Nancy Holt "Sun Tunnels" (1973-1976) Location: Utah Desert. The artist installed 4 concrete pipes forming a cross.
Every Winter and Summer Solstice, the sun beam lights the interior of the pipes.

Landscape may be the perfect place to start for CMATO’s initial juried exhibition. As we’ve seen, it is a genre that is accessible and recognizable, but deceptive in its ability to convey potent themes. It might even sneak up on an audience. Furthermore, Southern California is a plein air paradise, and Ventura County, a destination for those seeking a diverse landscape. The mountains, creeks, and ocean offer iconic views, but the region is not without its barbs and its grit. Here, there is still an allegiance to the land, whether as a tourist destination or a f arming community. It’s a corridor between two more well known destinations, and a place with its share of refinements and refineries.

The Art Department Chairs have gathered from four local college campuses to select the work for this exhibition, and though each institution has its own approach to art education, we have sought a consistent level of technical innovation and a certain conceptual feistiness. In a time where open space and the well-being of the environment are under great pressure, the artists presented here challenge our expectations about the landscape genre, and are unafraid of exploring the sometimes cavernous space existing between humans and the natural world. Most importantly, they create insightful work that elicits deep attention, perhaps encouraging us to go out and experience our surroundings firsthand.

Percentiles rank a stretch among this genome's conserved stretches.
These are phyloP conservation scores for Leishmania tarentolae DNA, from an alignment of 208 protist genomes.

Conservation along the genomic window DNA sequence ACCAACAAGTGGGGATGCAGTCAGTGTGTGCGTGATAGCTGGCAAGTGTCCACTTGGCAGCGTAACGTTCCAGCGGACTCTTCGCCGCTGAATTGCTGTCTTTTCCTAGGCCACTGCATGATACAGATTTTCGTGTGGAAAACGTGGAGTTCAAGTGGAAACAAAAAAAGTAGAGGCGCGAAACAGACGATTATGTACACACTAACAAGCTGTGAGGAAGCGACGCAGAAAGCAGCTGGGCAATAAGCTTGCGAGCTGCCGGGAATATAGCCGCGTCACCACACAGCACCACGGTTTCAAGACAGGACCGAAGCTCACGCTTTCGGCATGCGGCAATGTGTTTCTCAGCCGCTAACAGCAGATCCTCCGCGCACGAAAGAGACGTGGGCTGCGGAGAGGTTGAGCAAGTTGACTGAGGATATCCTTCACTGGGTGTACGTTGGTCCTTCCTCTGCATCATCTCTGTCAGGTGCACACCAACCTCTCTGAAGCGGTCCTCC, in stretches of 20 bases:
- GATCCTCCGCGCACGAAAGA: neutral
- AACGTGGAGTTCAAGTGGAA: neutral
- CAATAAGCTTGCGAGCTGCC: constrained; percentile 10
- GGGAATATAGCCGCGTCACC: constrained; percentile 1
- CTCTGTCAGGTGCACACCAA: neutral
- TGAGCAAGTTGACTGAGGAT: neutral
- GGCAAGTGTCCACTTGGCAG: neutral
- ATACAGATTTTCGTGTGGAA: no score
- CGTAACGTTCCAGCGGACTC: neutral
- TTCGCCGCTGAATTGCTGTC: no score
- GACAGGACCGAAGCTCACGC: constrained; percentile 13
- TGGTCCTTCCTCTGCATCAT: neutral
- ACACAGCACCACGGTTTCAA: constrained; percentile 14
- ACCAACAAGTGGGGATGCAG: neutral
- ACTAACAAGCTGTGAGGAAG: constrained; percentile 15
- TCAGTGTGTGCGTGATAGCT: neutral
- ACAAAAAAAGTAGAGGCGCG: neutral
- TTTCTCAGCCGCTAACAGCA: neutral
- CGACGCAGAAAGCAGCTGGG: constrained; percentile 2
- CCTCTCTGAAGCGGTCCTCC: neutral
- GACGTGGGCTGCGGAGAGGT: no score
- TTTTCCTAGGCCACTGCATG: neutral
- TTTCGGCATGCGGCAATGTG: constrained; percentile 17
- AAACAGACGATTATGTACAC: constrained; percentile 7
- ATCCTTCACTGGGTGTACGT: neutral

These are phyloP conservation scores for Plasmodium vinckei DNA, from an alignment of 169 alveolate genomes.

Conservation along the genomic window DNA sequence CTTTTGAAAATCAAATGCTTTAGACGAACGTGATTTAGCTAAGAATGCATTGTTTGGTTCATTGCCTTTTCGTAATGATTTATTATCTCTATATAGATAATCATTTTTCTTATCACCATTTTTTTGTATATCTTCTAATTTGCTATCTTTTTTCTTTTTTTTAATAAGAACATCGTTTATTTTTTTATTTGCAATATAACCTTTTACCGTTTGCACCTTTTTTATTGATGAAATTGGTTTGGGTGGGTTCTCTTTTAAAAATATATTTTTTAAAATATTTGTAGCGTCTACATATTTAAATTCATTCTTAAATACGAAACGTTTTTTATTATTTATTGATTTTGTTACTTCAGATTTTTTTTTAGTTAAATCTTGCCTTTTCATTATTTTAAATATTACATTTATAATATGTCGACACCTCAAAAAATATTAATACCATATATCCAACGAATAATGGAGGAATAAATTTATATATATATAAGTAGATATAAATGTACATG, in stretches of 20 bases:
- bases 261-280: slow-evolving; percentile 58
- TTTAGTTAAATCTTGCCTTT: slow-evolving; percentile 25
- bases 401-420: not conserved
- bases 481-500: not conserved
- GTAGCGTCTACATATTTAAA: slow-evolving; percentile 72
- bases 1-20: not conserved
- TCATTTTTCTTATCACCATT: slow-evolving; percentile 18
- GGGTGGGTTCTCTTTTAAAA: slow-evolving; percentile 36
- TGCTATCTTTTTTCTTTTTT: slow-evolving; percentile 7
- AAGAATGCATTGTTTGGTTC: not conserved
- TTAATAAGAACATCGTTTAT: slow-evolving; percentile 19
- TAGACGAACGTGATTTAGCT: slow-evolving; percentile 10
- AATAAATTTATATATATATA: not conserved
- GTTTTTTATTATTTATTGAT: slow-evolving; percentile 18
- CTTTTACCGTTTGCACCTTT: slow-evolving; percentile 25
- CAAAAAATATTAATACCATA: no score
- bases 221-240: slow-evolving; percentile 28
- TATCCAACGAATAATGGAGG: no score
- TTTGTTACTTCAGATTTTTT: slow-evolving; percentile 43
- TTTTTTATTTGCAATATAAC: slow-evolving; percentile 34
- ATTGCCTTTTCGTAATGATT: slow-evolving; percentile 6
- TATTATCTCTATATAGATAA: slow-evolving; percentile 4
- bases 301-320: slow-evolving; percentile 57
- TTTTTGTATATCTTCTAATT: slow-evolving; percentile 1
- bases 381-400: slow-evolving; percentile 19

LUKE MATJAS is a Professor of Art and Chair of the Art Department at California State University Channel Islands.